“Look closer”, she said, “and touch the potatoes.” She did and noted that they were soft.  She then asked her to take an egg and break it. After pulling off the shell, she observed the hard-boiled egg.  Finally, she asked her to sip the hot chocolate. Its rich aroma brought a smile to her face.  “Mother, what does this mean?” she asked.

She then explained that the potatoes, the eggs and hot chocolate had each faced the same adversity-the boiling water. However, each one reacted differently. The potato went in strong, hard and unrelenting, but in boiling water, it became soft and weak. The egg was fragile, with the thin outer shell protecting its liquid interior until it was put in the boiling water. Then the inside of the egg became hardened. However, the hot chocolate was unique. After it was exposed to the boiling water, it changed the water and created something new.

“Which one are you?” she asked her daughter. “When adversity knocks on your door, how do you respond? Are you a potato, an egg, or hot chocolate?” 

Stay sweet like hot chocolate!  XOXO from the Philippines!
Pictures next week po.

Alcohol stings.

-We found an awesome family.
Their name is the Penon family and they are ready for the gospel.  This family needed friends and needed help.  When we first taught the Penon family, we quickly learned about their hardships and trials.  As their mother has been unrightfully imprisoned in Saudi Arabia, the father and children have been trying to make it by.  On our second visit, we were shocked when Brother Penon had prepared a very humble meal for us.  It is hard to eat a meal with a family who can barely afford to feed themselves, but Brother Penon would not let us leave without eating.  Later in the week, we invited the family to a baptism being held at the church.  At the end of the service, Brother Penon told us that the baptism "was close to his heart" and that he wishes the same for himself and his entire family.  We are praying and fasting that Sister Penon will soon be released from prison so that their entire family can be cleansed from their sins and begin the journey to become a forever family.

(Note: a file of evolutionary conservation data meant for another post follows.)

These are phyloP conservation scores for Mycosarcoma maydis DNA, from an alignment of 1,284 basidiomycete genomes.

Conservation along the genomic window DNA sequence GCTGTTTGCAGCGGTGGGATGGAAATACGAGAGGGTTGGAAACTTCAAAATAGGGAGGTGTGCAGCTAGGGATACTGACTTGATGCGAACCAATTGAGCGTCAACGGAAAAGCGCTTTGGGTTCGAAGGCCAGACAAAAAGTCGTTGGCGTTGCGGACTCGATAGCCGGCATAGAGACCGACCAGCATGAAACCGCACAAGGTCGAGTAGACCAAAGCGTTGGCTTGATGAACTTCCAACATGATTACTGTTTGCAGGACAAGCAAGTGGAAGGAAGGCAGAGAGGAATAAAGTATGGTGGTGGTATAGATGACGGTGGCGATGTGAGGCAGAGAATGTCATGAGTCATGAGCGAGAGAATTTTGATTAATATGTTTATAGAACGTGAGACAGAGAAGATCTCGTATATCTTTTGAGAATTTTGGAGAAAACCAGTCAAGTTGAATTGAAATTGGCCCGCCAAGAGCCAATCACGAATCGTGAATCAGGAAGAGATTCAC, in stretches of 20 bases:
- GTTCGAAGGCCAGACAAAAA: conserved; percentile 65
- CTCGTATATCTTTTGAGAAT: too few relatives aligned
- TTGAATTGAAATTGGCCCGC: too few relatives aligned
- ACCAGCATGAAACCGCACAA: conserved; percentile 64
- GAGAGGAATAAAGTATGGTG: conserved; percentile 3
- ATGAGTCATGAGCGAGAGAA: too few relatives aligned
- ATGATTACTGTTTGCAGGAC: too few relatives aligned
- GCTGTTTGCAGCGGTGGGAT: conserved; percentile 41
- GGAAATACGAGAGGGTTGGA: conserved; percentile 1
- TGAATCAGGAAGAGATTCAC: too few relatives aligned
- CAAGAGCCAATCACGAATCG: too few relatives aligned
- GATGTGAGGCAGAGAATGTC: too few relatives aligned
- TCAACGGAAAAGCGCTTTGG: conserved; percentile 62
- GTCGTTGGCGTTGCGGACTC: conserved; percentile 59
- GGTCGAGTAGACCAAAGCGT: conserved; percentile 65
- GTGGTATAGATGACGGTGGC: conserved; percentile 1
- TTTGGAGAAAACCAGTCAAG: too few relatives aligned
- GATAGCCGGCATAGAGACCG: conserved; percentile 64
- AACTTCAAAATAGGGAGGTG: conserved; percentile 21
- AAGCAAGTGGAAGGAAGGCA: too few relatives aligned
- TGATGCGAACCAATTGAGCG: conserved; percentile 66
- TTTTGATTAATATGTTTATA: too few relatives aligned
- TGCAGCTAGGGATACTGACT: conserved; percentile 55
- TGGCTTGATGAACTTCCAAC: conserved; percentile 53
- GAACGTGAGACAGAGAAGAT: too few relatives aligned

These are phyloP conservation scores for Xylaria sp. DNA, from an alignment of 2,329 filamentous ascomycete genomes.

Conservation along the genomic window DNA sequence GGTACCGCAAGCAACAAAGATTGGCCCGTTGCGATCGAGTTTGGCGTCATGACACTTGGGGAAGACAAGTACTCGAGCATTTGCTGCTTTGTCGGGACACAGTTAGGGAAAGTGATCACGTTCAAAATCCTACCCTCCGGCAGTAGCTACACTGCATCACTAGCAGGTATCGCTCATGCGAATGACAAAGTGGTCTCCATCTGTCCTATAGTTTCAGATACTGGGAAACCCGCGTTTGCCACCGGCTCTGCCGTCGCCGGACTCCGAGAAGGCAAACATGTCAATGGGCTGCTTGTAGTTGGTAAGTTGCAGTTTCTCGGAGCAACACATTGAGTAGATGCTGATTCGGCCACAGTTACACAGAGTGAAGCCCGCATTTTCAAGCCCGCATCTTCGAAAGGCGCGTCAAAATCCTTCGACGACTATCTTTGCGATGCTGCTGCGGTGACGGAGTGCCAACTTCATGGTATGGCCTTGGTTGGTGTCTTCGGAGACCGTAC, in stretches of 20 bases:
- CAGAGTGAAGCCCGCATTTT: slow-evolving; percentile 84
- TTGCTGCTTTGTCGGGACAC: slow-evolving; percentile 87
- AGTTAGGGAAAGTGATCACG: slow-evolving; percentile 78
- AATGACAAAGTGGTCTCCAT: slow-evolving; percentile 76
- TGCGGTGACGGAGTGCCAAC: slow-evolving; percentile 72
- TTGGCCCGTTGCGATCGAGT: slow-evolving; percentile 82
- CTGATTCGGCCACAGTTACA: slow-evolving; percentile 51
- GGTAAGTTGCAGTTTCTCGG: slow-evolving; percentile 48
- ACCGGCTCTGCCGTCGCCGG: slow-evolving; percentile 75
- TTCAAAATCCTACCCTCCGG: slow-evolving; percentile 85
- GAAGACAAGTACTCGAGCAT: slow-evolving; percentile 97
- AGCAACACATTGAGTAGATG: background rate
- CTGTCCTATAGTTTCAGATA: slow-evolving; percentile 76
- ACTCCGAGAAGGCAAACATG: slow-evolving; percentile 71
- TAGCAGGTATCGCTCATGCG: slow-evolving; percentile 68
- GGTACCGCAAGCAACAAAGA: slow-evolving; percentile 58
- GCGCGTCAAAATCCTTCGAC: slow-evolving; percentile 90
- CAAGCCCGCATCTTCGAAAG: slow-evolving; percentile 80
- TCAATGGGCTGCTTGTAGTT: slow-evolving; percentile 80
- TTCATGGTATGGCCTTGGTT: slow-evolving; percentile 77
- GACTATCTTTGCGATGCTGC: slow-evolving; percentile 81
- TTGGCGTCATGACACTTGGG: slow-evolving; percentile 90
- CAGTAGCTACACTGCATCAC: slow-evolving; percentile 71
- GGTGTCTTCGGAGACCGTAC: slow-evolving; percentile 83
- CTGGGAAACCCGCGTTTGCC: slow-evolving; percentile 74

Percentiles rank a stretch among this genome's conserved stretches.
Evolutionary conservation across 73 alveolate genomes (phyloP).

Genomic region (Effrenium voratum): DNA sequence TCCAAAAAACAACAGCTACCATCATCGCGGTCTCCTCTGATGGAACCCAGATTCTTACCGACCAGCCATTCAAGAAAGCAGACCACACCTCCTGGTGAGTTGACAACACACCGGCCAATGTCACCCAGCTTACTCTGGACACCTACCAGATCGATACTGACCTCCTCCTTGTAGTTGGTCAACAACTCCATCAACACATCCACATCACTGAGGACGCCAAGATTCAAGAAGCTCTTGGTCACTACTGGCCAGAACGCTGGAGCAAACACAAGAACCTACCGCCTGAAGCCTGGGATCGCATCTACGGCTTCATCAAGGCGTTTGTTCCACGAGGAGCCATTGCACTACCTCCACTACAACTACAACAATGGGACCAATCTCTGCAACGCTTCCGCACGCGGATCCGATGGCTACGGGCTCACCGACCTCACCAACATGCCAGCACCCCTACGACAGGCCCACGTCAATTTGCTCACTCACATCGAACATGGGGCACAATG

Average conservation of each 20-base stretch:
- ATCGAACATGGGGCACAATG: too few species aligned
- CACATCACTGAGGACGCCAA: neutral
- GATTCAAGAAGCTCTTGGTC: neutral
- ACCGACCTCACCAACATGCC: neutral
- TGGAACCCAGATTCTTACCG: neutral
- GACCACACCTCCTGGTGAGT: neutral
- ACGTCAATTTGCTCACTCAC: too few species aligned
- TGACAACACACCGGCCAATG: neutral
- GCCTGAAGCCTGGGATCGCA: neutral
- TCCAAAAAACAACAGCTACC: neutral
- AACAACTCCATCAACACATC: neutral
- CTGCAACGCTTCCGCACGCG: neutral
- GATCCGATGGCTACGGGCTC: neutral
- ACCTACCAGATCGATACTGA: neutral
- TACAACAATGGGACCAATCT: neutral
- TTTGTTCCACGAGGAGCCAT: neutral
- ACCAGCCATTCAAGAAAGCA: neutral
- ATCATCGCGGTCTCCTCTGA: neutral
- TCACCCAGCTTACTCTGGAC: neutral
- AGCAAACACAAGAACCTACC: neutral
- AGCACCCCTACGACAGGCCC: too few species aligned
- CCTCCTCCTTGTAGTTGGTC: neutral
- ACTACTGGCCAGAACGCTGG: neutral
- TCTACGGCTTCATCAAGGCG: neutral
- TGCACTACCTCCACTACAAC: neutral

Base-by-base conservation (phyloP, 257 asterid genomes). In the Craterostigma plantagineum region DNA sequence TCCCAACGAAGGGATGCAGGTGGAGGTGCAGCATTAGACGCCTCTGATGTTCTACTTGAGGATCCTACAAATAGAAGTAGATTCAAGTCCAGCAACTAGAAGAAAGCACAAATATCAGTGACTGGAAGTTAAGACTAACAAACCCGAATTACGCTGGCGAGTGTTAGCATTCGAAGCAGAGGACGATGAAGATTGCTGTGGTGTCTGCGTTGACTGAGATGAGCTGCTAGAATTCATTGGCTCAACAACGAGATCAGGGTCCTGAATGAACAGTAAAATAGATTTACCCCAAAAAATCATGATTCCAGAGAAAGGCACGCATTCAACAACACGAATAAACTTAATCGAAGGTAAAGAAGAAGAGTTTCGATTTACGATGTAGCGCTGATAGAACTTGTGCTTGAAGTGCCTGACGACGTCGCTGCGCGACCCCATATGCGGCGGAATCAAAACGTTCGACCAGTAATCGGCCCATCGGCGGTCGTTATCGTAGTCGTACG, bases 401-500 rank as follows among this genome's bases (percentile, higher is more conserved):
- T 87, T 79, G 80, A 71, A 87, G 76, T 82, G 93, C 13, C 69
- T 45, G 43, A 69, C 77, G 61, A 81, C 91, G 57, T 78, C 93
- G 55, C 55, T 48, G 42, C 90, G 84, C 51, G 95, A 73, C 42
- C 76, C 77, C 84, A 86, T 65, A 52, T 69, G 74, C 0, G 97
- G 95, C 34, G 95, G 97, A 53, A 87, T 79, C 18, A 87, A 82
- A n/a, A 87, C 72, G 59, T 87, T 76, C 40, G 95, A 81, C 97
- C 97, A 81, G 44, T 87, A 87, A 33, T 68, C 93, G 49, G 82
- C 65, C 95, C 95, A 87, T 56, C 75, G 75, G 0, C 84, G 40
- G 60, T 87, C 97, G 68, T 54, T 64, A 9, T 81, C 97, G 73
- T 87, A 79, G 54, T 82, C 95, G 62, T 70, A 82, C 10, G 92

-We gave a couple hope.
This week we taught Jared and Joanne about repentance. Even though Jared was awaiting his mission call, they made a mistake and have a baby on the way.  It is easy to see their guilt and disappointment, but as we challenged them to repent and come unto the Lord, we could see a small part of the weight on their backs being removed.  Repentance is a process and it can be painful.  But, like alcohol, it is going to sting before it cleanses. The Lord is ready to take the load of guilt that we cannot handle, but we must first reach out to Him.  Jared and Joanne are starting a family under adverse circumstances, but the Lord is there for them each step of the journey.  Things will be okay and they will receive many blessings through their their faith.